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Comp: How Mechanics Get Paid

Mechanic

The wage floor for socket jockeys. vkdir/ / CC BY-NC-SA 2.0 hide caption

itoggle caption vkdir/ / CC BY-NC-SA 2.0

With another look at how pay works, Raymond McCormick checks in from McCormick Diesel & Brake in Palmdale, Calif.:

So how does your average socket jockey get compensated? We use a system called "Flag Hours." Essentially every job or task you have, be it oil change, brake job or tune-up, has a predetermined amount of time it should takes to perform said job or task. Most shops tend to use a big books called Labor Time Guides to find these time. So as a mechanic you are assigned an brake job on a truck that should take 3 hours. If you do it in under three hours, great — you get paid for three hours of work. However if it takes you 4 and a half hours, bummer you are still only getting paid for 3 hours of work.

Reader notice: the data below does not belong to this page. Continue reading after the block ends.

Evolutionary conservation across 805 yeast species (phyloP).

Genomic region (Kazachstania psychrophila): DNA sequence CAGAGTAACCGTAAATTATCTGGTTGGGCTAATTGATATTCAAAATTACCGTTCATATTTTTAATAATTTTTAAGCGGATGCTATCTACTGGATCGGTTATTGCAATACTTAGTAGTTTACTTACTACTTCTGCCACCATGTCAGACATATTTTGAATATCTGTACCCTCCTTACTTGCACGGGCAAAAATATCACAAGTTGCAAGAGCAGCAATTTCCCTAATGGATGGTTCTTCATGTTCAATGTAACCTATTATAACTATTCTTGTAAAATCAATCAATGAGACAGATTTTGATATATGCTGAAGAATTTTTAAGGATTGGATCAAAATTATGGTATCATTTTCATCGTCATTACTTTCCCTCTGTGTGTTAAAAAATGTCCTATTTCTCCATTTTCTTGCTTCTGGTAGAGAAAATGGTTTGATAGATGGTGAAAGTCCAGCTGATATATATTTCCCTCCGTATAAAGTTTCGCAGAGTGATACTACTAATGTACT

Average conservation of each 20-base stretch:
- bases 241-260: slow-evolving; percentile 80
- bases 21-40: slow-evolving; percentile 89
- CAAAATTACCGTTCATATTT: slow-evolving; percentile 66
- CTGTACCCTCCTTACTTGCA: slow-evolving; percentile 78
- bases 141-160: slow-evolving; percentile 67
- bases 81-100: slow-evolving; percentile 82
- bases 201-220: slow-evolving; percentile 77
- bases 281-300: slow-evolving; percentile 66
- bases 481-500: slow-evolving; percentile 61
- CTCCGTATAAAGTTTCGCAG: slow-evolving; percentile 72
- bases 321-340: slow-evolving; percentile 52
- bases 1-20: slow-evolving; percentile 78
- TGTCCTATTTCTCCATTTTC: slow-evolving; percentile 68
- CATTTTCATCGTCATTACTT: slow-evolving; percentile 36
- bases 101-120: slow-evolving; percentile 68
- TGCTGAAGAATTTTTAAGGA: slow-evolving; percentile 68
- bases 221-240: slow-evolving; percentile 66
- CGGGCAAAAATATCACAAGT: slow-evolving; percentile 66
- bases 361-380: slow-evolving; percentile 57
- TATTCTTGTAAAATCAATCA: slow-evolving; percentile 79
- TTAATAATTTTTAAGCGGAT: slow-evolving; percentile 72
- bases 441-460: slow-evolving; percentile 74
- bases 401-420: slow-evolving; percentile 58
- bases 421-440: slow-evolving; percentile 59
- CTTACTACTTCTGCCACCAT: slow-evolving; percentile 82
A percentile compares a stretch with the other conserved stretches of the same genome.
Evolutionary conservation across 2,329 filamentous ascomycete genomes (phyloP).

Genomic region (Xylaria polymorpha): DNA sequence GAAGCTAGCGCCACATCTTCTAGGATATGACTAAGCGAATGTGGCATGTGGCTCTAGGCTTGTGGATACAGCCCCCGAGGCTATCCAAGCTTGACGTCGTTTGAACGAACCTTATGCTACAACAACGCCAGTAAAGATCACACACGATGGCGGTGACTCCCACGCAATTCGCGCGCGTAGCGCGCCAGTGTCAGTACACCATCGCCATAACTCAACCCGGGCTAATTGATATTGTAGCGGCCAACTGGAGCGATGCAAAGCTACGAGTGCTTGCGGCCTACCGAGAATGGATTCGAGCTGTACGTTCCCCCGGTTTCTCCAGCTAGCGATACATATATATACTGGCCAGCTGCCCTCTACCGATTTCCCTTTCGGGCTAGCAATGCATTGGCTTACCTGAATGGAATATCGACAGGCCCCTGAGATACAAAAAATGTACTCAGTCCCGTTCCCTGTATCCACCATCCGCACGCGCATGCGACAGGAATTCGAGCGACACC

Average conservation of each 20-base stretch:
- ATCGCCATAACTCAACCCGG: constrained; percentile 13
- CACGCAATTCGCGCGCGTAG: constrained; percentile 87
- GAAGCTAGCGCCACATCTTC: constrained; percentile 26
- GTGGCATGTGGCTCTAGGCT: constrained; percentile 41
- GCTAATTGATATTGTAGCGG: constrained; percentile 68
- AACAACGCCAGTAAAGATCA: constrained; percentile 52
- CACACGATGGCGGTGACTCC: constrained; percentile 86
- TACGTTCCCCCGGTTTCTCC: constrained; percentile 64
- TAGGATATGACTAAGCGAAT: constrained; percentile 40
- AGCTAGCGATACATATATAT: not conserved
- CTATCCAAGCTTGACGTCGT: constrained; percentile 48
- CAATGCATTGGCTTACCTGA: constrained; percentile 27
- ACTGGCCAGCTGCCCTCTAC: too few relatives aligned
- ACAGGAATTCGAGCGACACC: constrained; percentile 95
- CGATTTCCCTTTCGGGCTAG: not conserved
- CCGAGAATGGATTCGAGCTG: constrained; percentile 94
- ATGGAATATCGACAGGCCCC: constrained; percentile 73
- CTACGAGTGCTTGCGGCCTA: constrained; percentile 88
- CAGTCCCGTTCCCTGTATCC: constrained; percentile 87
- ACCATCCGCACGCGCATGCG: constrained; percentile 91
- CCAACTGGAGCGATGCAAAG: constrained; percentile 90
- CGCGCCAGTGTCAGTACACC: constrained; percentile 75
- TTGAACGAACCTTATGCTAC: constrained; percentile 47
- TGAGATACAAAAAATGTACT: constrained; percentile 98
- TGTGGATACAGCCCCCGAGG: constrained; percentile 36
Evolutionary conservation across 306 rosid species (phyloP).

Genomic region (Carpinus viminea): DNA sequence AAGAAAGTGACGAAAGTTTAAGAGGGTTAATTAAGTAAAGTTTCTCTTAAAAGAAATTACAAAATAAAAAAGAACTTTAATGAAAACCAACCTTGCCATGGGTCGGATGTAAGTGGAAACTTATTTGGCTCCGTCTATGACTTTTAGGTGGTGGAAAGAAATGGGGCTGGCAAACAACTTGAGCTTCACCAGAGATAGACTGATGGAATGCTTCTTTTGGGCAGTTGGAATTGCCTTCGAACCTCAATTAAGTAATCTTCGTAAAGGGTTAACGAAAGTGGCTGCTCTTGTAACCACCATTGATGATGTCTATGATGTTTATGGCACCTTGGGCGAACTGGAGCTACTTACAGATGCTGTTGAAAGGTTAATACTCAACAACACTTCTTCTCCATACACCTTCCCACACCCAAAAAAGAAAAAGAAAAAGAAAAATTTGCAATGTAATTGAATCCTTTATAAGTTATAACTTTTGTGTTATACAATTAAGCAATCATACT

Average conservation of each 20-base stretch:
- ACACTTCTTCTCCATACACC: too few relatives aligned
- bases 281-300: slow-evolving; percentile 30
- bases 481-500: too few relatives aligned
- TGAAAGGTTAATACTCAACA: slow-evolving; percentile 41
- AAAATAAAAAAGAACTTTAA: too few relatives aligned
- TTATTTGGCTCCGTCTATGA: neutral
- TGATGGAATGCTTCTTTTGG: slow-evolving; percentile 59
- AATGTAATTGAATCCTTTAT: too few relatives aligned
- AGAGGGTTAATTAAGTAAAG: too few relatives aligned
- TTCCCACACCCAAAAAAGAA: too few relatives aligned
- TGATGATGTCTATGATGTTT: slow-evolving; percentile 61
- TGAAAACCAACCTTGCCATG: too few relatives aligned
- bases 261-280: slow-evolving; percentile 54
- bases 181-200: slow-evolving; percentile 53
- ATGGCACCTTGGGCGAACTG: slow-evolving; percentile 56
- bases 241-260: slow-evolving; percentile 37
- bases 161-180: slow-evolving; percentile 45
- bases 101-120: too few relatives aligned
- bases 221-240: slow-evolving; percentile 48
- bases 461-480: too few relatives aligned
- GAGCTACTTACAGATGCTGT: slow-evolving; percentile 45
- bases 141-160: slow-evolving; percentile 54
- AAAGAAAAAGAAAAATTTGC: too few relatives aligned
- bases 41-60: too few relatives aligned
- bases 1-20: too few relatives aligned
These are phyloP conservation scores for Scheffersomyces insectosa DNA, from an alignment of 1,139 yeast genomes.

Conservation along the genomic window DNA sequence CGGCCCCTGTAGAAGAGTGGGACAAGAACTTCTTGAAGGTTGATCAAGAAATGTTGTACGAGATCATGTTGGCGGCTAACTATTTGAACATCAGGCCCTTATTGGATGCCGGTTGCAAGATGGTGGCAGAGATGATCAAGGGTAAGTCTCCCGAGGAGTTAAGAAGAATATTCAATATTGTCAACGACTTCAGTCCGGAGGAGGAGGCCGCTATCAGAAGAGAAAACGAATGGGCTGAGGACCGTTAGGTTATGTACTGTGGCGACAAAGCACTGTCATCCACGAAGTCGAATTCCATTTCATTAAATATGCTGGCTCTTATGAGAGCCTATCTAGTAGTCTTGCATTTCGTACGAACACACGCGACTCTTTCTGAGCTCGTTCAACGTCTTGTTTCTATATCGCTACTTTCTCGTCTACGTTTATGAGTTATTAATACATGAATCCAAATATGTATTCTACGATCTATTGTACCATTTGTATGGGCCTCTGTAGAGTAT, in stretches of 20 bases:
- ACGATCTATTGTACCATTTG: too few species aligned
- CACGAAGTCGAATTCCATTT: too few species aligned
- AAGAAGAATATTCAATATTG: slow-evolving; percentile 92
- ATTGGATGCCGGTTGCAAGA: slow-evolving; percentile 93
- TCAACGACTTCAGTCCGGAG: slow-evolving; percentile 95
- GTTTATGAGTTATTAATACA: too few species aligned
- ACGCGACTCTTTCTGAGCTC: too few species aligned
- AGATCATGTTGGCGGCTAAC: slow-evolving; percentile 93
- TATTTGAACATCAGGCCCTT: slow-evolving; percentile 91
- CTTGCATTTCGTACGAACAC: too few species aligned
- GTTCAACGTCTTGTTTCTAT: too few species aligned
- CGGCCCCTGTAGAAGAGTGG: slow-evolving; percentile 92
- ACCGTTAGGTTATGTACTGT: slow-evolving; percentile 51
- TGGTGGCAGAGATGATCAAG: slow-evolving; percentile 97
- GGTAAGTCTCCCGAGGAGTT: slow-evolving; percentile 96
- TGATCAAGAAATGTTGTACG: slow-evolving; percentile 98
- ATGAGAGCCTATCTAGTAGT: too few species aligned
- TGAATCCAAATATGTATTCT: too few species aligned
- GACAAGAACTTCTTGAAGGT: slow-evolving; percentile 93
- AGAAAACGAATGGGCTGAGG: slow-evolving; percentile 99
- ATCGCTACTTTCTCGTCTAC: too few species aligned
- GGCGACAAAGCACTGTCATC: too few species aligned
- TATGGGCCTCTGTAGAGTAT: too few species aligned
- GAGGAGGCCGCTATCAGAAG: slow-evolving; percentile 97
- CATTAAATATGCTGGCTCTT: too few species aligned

And if you are not working on a job you are not "flagging" any hours. It is an incentive for mechanics to work efficiently. And if a job they work on comes back because they made a mistake they do not "flag" any hours for the repair.

Sounds pretty simple at first glance, but there are some other things to consider; first off you are supposed to be earning at least minimum wage any time you are at the shop during your scheduled hours, and in California if you work a job where you provide your own tools (like a mechanic) you are entitled to by law to make at least least double the minimum wage.

I am sad to report there are many shops that do not follow these laws, where mechanics do not earn minimum wage at all times spent on duty, or even though they provide their own tools they are not earning double minimum wage. This is due to a combination of many not knowing the law and their rights, and the fact that in this economy mechanics would rather be under-paid then unemployed.

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